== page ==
I have spent considerable time reading many of the Outlook editorials and letters to the editors, only to wonder in disbelief if these authors are members of the same denomination as I. What is our objective? Article after article about political, hot-button issues and the real animosity among the writers troubles me greatly. I’m disappointed and see major storm clouds on the horizon! I think of these polarizing issues that divide our churches as “God issues.” None of us is brilliant enough to know all the answers, so I compare them to issues of faith. We are unable to prove anything to the satisfaction of those that hold an opposing view. We have no proof of Christ’s virgin birth, His death, or His resurrection that will satisfy an atheist.
I am an ordained elder in the Presbyterian Church (U.S.A.) and I am a past president of the Board of Trustees in the United Church of Christ. Although these hot-button issues were sometimes discussed regarding actions taken by the greater church denomination, never once did one of these splintering issues come before me for action. Most of us have an opinion on every one of these issues, but that does not mean our opinion is God’s judgment on the issue. More important to our mainline denominations and our local churches should be, how are we going to keep the church doors open in a world of increased secularism. Have you seen the deplorable membership and attendance patterns of mainline Christian churches over the past two generations? We have lost millions of PC(USA) members! It’s a good thing our pastors aren’t compensated based on membership and attendance. Or is it?
As mainline Christian churches are in free-fall decline, other faiths like Mormonism, Islam, Buddhism, Hinduism, Sikhism, Bahai, and Deity are in rapid growth modes in America. Save mega churches, evangelical Christian denominations are not setting the world on fire with their growth either. Are we sending visitors the wrong signals? What is our purpose? In the business world we talk about business models. If the Presbyterian Church USA were a business (some say it is), the management would be hiring an independent company to find the causes for our steady decline and provide a remedy. Without a new plan, more and more church doors could soon be shuttered. Who is going to pay the bills in twenty years?
Perhaps we need to write more Outlook articles that provide solutions to the ever-eroding membership and attendance patterns afflicting all mainline Christian churches.
• Why is the Presbyterian Church (U.S.A.) denomination in a rapid state of decline?
• Where are the young people in our churches?
• What happens when all the members born before 1950 pass away?
• How can fewer and fewer church members indefinitely continue to financially support the following needs:
• Increased church property maintenance costs?
• Higher insurance premiums?
• Ever increasing employee salary and benefit costs?
• Employees replacing what used to be volunteers?
• Worldwide Missionary programs?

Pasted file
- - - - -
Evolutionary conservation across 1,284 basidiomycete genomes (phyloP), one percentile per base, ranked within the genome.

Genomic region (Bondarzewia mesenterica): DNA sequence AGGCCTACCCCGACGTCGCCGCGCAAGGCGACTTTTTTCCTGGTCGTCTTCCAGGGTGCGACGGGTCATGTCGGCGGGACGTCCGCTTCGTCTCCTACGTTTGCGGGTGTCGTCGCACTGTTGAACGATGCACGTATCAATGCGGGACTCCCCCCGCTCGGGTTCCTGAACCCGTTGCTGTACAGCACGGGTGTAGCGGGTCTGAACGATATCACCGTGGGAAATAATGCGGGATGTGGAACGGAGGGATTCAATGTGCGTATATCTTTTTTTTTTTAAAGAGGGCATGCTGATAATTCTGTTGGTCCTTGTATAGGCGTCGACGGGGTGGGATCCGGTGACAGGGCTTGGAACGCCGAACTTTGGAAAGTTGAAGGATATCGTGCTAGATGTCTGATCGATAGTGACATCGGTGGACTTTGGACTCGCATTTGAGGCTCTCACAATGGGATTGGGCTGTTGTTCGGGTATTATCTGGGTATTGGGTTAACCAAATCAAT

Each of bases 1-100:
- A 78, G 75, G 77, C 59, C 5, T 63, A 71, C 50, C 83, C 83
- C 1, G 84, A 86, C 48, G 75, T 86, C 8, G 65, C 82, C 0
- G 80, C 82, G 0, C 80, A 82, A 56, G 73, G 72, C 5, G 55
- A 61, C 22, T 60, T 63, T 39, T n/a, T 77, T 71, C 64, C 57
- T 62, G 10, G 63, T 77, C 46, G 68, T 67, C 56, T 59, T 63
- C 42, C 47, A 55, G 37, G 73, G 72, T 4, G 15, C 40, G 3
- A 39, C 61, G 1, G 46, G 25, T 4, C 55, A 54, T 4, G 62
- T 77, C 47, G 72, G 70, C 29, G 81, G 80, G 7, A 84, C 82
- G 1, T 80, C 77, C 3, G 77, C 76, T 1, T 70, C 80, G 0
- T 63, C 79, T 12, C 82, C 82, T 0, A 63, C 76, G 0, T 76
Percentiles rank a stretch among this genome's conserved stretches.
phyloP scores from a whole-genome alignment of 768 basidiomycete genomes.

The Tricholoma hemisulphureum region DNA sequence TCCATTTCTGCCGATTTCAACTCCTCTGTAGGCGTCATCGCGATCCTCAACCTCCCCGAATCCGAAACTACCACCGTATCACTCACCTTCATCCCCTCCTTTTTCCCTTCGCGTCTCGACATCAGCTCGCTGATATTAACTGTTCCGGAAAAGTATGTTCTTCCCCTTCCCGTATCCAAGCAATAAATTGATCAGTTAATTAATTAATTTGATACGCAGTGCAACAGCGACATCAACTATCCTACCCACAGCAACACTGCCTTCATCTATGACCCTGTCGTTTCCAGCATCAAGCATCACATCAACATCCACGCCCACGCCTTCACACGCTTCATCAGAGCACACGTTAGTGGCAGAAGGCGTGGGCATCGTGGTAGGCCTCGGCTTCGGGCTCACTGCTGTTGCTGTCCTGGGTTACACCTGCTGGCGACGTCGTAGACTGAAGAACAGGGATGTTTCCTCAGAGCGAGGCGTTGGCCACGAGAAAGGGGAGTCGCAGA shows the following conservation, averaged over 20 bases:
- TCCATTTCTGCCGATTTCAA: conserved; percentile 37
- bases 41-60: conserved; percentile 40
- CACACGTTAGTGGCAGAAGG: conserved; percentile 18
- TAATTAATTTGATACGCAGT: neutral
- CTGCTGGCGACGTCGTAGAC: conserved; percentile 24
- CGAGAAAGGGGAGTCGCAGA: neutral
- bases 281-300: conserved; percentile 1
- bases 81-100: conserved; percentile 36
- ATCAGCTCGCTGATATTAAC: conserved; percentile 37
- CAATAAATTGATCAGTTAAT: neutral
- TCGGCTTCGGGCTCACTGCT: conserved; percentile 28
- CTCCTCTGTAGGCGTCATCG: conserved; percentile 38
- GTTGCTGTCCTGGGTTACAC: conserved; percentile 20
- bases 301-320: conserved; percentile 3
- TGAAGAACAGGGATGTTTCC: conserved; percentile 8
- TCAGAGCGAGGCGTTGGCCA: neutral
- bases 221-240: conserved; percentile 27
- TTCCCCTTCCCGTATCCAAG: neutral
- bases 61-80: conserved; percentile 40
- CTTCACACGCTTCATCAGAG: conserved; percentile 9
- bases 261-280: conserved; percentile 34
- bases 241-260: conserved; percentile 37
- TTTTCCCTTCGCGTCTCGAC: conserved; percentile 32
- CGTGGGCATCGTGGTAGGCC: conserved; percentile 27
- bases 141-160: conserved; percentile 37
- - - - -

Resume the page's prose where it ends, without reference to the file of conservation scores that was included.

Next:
• Local Outreach programs?
When are members going to demand a new business model that allows our churches to survive in the 21st Century? The Presbyterian Church (U.S.A.) needs to focus on keeping the doors open for the next generation of Americans to provide a place for Christians to worship the Risen Savior. We members and pastors need to focus on issues like:
• Being more like Christ.
• Living within our financial resources.
• Caring for the hungry, the homeless, and strangers among us.
• Providing financial and physical support to local missions.
• Converting non-Christians to our faith.
• Using modern methods of advertising, i.e. Internet, rush-hour talk/music radio, and television.
• Supporting local high school and college youth programs.
• Developing new resident programs.
• Developing visitor follow-up programs.
• Developing programs (music, talent, social) that appeal to young people.
• Sponsoring real overseas mission programs for our youth.
• Persuading all members that they are responsible for outreach to non-Christians.
• Removing pastors who are unable to motivate and sustain their congregations.
I know this may sound crass, but Christianity is about spreading the good news about Jesus, not our personal beliefs on social justice. Supporting liberal, conservative, Democratic or Republican hot-button issues are not helping our churches grow. As our national conferences debate and feud over hot-button issues, our local churches lose when the results are published in our newspapers or TVs. No matter what side wins, about half of the members disagree with the result. As we congratulate the winners, the losers leave for other churches or just drop out. And we don’t even know God’s will on these issues, we can only guess.
We are playing right into the hands of politicians and lawyers. Is there any more unloved group of people in the world today than politicians or lawyers? Visitors are saying, “I came to church to hear about Jesus, not about your denomination’s political views. You preach about Christ and I’ll follow Him.” Press reports on our denomination’s hot-button debates and votes cause many prospective members to stay away. Our mainline Christian churches are on track to fold in 25 years. Do the math! We need positive, uniting press releases.
One of my very favorite quotes is from H.L. Mencken and goes like this: “For every complex problem there is an answer that is clear, simple, and wrong.” This problem of declining mainline Christian churches has been occurring for fifty years or more, and we are complicit every time we fan the flames. We have suffered through generations of declining memberships and attendance, and there will be no quick, clear or simple solution. Nevertheless, if we continue to drive down the same old highway, our destination can never change. We need to read the road signs and focus on constructive issues that unite and grow the Presbyterian Church (U.S.A.).
James H. Dove